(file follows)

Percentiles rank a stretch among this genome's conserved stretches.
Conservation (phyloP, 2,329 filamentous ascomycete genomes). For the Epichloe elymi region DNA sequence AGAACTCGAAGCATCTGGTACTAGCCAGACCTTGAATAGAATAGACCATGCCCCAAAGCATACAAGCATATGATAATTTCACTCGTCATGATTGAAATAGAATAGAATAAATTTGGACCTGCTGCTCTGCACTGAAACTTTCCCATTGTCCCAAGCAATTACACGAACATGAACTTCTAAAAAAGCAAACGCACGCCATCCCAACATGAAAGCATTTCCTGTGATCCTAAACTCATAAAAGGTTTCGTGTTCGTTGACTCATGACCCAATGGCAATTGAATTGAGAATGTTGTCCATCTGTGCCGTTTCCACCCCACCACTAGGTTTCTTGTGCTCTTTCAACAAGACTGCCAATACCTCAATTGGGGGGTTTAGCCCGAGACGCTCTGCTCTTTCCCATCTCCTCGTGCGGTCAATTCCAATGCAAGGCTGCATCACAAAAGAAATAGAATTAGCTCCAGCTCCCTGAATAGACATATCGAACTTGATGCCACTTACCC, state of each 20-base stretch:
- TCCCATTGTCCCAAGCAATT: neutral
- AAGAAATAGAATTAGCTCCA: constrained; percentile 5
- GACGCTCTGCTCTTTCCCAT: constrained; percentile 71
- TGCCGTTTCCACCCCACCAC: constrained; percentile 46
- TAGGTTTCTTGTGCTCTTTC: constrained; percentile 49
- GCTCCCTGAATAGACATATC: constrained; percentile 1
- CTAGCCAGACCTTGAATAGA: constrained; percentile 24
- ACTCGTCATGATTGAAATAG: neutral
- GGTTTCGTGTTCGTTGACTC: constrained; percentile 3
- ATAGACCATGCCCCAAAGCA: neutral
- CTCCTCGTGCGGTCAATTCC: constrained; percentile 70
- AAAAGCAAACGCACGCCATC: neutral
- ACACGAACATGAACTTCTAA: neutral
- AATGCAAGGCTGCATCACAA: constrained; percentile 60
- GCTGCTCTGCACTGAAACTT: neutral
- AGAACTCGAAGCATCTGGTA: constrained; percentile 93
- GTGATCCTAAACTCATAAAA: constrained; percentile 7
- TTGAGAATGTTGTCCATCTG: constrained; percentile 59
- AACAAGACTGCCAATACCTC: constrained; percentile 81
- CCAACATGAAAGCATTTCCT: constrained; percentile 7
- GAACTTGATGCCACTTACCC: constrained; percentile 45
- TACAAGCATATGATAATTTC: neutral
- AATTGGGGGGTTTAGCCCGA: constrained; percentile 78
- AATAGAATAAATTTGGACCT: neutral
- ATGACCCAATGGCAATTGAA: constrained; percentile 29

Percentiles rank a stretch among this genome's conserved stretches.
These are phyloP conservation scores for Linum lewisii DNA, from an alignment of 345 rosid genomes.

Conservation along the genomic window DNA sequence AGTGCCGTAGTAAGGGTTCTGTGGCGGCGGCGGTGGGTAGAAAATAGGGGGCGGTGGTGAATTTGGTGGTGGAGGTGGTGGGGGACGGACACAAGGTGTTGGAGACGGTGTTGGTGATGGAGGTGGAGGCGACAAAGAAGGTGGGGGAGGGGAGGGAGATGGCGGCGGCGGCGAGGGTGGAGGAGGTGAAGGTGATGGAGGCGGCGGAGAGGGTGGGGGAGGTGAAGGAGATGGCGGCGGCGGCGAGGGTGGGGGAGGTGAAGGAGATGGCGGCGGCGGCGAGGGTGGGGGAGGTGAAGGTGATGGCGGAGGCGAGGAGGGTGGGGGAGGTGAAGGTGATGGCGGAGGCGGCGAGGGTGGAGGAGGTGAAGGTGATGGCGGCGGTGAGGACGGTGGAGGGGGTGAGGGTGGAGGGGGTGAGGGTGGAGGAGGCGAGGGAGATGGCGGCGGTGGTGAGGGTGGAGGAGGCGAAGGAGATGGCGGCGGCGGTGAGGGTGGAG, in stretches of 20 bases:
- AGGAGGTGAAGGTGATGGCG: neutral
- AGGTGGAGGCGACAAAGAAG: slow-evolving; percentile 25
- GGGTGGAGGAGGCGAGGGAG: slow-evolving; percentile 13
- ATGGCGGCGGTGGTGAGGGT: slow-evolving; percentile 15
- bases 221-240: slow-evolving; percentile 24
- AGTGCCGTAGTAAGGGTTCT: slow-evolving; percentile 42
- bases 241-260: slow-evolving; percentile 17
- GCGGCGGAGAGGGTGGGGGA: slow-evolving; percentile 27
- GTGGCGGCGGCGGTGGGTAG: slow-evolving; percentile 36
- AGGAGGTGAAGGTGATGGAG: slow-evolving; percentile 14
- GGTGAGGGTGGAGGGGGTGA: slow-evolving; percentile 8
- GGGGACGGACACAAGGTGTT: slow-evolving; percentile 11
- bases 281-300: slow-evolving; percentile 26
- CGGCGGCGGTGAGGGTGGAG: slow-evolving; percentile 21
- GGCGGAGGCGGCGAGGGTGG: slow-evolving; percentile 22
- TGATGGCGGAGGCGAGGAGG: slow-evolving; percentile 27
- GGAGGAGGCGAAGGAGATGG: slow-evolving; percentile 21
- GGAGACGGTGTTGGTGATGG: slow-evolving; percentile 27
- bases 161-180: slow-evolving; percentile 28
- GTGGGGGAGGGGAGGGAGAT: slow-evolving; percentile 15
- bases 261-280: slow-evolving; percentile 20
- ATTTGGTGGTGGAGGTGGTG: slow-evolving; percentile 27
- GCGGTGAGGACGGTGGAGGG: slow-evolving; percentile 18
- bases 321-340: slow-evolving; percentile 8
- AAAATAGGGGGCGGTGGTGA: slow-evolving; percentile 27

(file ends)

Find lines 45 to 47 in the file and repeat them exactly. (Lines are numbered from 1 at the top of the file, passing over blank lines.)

- GGCGGAGGCGGCGAGGGTGG: slow-evolving; percentile 22
- TGATGGCGGAGGCGAGGAGG: slow-evolving; percentile 27
- GGAGGAGGCGAAGGAGATGG: slow-evolving; percentile 21